<meta name="viewport" content="width=device-width, initial-scale=1" />
There are many tools out there such as Screaming Frog which can easily identify missing or empty metas, You can also identify and fix duplicate or unclear metas, those which are too long or too short.
alt attribute help Search Engines to understand the image they are crawling.
Alt stands for 'alternate'. It often called 'alt tag' but it is in fact an 'attribute'.
It is important to use alt attributes to describe your images to be in line with good SEO practices. Other image related optimization items are size & load time and image file name.
Image Search still represents for most industry an important SEO subchannel. Given how Image search now works, many Image visits are only virtual and therefore invisible in analytics reports. Image Search is still a fantastic opportunity to improve brand awareness.
<img src="/image.jpg" alt="yourimagealthere" title="furtherinfohere" />
Make sure images are well optimized: from image hosting to image alt tags. In case your website actively uses images, use Image Search to improve brand awareness.
Alt Attribute often called alt tag gives important information to the Google bot regarding what the picture is about. If the image path is incorrect, the alt (alternative) attribute will show instead.
The title appears as tooltip when there is a mouse-over above the image. Use it to give more information about the picture. Although not as important for SEO as the alt attribute, it should not be neglected. Avoid copy and pasting the same text you have as alt attribute.
If your image is too big, this will affect pagespeed, especially for mobile traffic.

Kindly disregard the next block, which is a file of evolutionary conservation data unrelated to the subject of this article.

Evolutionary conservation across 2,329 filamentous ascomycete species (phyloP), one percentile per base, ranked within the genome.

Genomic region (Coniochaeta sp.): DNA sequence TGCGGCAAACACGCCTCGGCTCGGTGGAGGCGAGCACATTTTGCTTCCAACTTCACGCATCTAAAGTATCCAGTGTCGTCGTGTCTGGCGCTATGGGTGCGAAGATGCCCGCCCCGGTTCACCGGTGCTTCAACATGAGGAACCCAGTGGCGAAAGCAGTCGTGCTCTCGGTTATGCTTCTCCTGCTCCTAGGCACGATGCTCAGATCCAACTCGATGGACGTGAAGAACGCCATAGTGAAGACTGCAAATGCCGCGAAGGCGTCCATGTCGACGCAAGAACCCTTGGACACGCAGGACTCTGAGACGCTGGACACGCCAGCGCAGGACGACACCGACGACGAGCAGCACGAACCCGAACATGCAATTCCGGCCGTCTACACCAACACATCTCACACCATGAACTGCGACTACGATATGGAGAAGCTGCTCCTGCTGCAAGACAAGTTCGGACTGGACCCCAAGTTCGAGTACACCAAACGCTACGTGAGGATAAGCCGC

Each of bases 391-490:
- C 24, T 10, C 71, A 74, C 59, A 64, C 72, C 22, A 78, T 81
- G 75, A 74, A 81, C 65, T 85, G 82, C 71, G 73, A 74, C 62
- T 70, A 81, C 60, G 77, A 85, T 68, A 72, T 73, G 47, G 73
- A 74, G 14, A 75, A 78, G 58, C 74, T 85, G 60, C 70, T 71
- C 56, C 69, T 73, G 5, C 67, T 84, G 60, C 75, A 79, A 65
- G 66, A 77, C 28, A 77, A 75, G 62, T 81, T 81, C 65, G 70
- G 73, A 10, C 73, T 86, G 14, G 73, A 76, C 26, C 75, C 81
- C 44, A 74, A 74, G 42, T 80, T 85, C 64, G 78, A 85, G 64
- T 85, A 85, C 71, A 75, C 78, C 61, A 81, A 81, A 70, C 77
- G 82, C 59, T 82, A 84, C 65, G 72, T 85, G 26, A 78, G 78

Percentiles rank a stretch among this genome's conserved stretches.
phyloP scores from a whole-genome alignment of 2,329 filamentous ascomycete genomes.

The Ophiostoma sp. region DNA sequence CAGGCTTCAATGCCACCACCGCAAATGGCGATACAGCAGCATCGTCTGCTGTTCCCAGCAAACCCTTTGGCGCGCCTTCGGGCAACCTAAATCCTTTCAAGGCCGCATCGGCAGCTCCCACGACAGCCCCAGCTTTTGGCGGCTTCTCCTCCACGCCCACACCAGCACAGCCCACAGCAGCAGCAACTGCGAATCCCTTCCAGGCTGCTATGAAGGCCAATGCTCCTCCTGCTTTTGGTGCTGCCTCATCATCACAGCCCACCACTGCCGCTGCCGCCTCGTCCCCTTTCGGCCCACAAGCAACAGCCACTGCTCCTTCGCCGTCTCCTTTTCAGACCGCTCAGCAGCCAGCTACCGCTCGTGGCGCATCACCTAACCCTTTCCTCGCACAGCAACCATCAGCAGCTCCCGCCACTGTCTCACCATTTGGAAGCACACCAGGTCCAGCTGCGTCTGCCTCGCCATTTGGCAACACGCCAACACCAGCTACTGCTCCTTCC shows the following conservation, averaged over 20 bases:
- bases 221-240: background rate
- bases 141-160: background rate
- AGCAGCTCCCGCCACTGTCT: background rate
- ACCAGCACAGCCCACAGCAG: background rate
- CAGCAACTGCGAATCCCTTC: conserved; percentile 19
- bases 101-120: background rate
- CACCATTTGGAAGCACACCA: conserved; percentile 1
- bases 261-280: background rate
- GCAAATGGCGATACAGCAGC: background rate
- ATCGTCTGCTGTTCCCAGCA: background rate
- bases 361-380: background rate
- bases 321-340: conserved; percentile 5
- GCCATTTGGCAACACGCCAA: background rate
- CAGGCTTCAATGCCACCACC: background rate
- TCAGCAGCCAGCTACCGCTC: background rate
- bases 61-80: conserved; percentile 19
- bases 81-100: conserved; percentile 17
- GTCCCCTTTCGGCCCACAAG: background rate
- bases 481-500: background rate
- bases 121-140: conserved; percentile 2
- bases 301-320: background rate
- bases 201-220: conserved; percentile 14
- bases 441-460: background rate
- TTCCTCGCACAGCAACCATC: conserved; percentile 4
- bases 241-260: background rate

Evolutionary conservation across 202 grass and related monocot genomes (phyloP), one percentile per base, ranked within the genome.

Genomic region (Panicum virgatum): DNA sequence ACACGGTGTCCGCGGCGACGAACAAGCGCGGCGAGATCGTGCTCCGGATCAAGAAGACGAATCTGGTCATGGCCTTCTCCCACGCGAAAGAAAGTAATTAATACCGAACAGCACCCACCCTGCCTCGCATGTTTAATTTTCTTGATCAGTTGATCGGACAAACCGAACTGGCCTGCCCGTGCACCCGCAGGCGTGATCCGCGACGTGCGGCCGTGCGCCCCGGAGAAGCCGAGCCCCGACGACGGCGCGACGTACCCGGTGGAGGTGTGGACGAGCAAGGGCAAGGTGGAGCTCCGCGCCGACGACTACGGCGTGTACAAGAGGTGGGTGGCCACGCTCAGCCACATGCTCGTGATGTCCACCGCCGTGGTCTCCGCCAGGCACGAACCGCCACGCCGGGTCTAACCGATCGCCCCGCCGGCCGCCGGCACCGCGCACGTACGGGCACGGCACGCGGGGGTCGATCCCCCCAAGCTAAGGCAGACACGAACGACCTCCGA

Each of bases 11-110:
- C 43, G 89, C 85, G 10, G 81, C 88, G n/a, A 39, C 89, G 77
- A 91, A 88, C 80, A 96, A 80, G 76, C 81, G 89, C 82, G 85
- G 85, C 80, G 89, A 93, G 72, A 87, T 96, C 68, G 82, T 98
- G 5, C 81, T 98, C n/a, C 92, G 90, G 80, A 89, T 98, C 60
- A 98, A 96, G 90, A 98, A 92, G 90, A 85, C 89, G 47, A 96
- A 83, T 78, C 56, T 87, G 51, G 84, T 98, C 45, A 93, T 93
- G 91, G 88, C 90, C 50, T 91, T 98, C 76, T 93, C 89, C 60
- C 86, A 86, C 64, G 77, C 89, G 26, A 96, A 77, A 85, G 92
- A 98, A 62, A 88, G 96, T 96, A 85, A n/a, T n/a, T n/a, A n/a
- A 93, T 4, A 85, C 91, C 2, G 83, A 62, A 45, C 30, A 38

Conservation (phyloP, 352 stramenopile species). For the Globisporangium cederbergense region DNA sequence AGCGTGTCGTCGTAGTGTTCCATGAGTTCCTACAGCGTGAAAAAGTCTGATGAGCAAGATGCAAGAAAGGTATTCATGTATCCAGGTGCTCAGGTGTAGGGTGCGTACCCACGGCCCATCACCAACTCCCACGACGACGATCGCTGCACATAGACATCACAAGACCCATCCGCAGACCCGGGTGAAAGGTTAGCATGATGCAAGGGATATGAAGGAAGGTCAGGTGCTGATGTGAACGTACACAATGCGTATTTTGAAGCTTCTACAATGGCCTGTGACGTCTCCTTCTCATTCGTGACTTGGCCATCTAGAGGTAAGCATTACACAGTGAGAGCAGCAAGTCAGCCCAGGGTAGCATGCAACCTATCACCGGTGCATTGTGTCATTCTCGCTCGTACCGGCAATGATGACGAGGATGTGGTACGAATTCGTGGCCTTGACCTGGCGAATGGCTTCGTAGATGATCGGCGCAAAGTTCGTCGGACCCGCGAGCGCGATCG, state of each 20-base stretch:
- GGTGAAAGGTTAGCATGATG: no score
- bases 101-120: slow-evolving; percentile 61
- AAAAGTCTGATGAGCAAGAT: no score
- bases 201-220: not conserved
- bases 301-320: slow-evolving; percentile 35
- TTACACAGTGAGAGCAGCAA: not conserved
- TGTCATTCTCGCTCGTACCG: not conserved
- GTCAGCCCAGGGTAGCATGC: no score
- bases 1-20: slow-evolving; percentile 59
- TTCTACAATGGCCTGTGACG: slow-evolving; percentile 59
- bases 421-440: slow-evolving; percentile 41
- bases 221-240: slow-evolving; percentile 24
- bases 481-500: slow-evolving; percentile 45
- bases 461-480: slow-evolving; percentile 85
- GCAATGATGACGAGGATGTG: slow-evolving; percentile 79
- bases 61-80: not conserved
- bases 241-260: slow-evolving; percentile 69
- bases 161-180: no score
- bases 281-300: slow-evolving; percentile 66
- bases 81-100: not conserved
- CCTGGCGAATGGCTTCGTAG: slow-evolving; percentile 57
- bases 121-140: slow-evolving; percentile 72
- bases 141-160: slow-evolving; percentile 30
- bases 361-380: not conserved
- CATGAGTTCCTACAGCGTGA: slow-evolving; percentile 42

Internal Linking is core for on-page SEO, especially for big websites. Link juice redistribution, prioritization of key pages or site sections to name a few reasons. Google crawls websites by following links, internal and external, using a bot called Google bot. This bot arrives at the homepage of a website, starts to render the page and follows the first link. By following links Google can work out the relationship between the various pages, posts and other content. This way Google finds out which pages on your site cover similar subject matters.
Review and audit your current internal linking settings, including navigation, sub-navigations, breadcrumb and tags, taking into account business prioritization. In addition to understanding the relationship between content, Google divides link value between all links on a web page. Often, the homepage of a website has the greatest link value because it has the most backlinks. That link value will be shared between all the links found on that homepage. The link value passed to the following page will be divided between the links on that page, and so on. Therefore, your newest blog posts will get more link value if you link to them from the homepage, instead of only on the category page. And Google will find new posts quicker if they’re linked to from the homepage.
The most important content should be on top of the pyramid, that being the Homepage. There should be lots of links to the most essential content from topically-related pages in the pyramid. However, you should also link from those top pages to subpages about related topics. Linking internally to related content shows Google what pages hold information about similar topics.
Using a top navigation will give the most important posts or pages a lot of link value and makes them stronger in Google’s eyes.
Breadcrumbs have two positive impact: for users: navigation and where they are in the site, and for SEO and boost internal linking and site mapping.